The project Ambient Amplifiers (2000, Birger Sevaldson, Phu Duong) investigated a series of topics addressing soft programming across scales (from city scale to building scale) as a strategy to introduce systemic synergies between the actors found in the field of the location and to provide flexibility and imagined or unimagined responses to unforeseen future change and activities. This global strategy for the unforeseen was composed out of several means spanning from intentionally planned devices (e.g. a programmable street,) semi-planned devices (the pavilion-islands which could be up and downgraded in pre-designed steps) and devices for unplanned change and use ( the grafted and computer generated geometries that allowed for several interpretation and uses).
Though this project does not explicitly state its relation to systems thinking it is in really characterized by innovative contributions to the field. The most important contribution of the project seen in the context of systems oriented design is that it demonstrates a digital design process based on a composite strategy as a response to flexibility and unforeseen change.
Rodeløkken Maskinverksted is a metal factory. In the project a redesign of all operating levels of the company was suggested on the basis of economic issues, future market opportunities, utilising the property as a resource for rental which also would enrich the social milieu, other social considerations, like the relation between management and floor staff, built in flexibility for future adaptation and uncertainties.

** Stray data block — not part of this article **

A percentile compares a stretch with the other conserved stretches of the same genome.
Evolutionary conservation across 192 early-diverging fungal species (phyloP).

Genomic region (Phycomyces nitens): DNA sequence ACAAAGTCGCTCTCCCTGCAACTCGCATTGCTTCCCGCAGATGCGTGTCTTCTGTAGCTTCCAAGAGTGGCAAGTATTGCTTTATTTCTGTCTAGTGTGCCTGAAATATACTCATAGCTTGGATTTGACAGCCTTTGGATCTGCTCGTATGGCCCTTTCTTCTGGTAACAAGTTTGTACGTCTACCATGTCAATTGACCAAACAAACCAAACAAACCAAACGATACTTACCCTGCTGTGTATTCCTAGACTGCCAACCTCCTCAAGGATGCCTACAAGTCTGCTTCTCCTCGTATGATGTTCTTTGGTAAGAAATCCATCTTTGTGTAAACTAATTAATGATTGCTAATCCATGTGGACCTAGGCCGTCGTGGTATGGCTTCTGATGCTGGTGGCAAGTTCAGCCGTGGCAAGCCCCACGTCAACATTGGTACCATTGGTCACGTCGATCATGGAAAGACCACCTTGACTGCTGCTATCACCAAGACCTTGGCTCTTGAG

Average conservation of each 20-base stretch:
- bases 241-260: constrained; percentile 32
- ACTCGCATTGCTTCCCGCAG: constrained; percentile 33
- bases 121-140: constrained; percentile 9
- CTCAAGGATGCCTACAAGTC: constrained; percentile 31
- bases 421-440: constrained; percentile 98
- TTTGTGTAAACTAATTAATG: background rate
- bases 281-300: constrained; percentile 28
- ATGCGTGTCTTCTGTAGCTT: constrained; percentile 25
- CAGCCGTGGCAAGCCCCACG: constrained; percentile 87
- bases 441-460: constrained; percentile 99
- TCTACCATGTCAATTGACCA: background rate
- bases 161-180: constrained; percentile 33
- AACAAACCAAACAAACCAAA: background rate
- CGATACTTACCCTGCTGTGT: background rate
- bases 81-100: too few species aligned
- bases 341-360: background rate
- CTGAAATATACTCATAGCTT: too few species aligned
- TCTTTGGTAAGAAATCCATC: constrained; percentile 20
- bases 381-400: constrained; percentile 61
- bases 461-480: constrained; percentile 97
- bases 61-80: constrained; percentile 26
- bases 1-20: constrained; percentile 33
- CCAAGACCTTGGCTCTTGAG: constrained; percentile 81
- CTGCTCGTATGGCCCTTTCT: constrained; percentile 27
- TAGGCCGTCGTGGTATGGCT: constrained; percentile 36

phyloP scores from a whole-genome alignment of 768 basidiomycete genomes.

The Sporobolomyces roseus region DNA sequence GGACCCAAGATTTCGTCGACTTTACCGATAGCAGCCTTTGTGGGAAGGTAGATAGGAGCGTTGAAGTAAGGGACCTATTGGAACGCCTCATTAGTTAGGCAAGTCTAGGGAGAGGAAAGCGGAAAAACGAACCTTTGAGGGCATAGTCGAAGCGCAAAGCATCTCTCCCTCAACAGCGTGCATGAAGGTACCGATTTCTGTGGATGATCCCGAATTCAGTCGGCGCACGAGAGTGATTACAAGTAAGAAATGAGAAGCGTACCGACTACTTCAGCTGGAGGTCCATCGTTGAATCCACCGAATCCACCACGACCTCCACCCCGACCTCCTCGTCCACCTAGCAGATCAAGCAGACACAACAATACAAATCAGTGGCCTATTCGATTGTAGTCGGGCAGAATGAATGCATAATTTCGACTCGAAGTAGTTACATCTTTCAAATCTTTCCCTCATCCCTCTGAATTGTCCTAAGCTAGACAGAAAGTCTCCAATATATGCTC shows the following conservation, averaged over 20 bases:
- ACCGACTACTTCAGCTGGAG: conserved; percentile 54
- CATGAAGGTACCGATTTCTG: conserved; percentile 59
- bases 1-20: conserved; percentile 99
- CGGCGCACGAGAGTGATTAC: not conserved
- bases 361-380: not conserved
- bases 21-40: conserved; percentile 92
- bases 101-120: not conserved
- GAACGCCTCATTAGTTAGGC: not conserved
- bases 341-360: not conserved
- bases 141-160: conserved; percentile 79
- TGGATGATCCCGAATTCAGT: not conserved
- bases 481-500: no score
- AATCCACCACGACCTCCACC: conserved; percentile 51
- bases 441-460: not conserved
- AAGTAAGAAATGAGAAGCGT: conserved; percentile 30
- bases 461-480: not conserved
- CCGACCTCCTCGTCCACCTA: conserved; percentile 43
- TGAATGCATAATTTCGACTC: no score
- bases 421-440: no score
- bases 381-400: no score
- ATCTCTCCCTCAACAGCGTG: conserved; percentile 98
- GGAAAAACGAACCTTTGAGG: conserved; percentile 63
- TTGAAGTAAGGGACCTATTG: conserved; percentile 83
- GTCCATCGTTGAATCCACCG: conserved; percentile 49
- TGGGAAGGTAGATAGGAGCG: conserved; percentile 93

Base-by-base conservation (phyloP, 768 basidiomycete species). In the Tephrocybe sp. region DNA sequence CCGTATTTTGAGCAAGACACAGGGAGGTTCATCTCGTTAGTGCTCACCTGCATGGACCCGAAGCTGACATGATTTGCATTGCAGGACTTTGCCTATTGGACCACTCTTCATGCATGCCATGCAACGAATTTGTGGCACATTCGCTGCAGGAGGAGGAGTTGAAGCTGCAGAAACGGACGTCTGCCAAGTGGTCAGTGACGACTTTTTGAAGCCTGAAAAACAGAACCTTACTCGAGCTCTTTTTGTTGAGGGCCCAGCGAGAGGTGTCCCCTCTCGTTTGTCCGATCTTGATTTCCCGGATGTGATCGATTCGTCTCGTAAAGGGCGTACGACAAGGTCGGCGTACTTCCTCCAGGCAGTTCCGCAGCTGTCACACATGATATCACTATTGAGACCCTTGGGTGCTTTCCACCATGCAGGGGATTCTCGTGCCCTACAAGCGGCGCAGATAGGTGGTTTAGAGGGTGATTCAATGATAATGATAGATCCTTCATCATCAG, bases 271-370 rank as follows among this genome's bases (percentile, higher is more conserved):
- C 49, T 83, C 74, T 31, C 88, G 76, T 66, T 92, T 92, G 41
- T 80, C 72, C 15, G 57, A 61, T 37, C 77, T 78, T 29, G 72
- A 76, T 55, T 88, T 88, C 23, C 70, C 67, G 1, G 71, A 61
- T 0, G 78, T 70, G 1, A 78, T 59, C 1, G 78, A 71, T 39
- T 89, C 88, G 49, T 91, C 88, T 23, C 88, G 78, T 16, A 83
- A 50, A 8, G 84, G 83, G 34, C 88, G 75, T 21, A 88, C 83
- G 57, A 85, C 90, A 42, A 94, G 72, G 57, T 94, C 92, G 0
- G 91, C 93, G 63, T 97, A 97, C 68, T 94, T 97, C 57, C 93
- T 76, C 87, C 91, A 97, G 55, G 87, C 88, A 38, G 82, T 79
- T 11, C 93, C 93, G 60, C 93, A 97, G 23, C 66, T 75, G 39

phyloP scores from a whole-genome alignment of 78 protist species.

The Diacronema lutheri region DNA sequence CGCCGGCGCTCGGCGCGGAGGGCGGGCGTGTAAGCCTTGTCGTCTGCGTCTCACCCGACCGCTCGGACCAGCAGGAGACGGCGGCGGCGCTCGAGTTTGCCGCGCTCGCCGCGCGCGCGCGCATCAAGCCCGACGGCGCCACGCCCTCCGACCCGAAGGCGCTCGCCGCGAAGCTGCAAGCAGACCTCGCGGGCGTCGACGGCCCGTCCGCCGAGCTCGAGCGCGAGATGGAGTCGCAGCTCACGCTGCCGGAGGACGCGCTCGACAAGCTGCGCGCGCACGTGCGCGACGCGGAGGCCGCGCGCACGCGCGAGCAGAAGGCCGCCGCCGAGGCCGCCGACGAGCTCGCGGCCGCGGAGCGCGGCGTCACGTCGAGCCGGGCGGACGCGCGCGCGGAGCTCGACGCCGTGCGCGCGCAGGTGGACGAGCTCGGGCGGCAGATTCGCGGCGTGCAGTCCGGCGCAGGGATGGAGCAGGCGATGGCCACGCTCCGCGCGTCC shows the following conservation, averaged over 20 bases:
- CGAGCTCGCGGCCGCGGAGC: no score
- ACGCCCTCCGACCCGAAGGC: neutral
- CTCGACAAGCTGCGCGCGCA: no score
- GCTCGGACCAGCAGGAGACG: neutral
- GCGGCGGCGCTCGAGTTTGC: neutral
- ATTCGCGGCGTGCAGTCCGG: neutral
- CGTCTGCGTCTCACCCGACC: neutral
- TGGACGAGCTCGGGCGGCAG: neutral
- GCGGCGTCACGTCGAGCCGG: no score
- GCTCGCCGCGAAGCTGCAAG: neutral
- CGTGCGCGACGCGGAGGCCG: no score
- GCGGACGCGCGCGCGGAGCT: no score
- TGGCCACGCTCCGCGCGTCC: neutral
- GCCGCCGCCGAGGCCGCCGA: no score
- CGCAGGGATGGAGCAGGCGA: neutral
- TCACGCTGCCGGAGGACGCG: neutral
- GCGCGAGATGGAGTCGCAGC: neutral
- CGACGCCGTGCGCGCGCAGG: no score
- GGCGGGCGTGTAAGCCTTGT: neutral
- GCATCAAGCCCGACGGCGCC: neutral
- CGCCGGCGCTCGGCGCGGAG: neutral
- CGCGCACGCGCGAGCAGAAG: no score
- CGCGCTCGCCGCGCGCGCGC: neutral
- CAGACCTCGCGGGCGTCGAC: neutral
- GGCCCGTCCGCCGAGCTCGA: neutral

The project juggled all these issues simultaneously until after an incubation time things simultaneously and synergetic fell in place. The investigation included a large number of visits and open ended conversations with all levels in the organisation. It also included sketching sessions to internalise the place. Exactly measuring and drafting the whole interior and production floor immensely helped to internalise.
For addressing issues of flexibility in the office department a simple geometric system was developed. By cutting one corner of the offices and combining this with office furniture with a 45 degree angle allowed for many different plan solutions. The 45 degree structure allowed for all sorts of service spaces adjacent to offices and meeting rooms. The function of these spaces could easily be changes without violating the overall structure.
Though this project at that time never was considered being a systems thinking project it truly is. It is soft systems thinking and was the first inspiration to what years later become systems oriented design.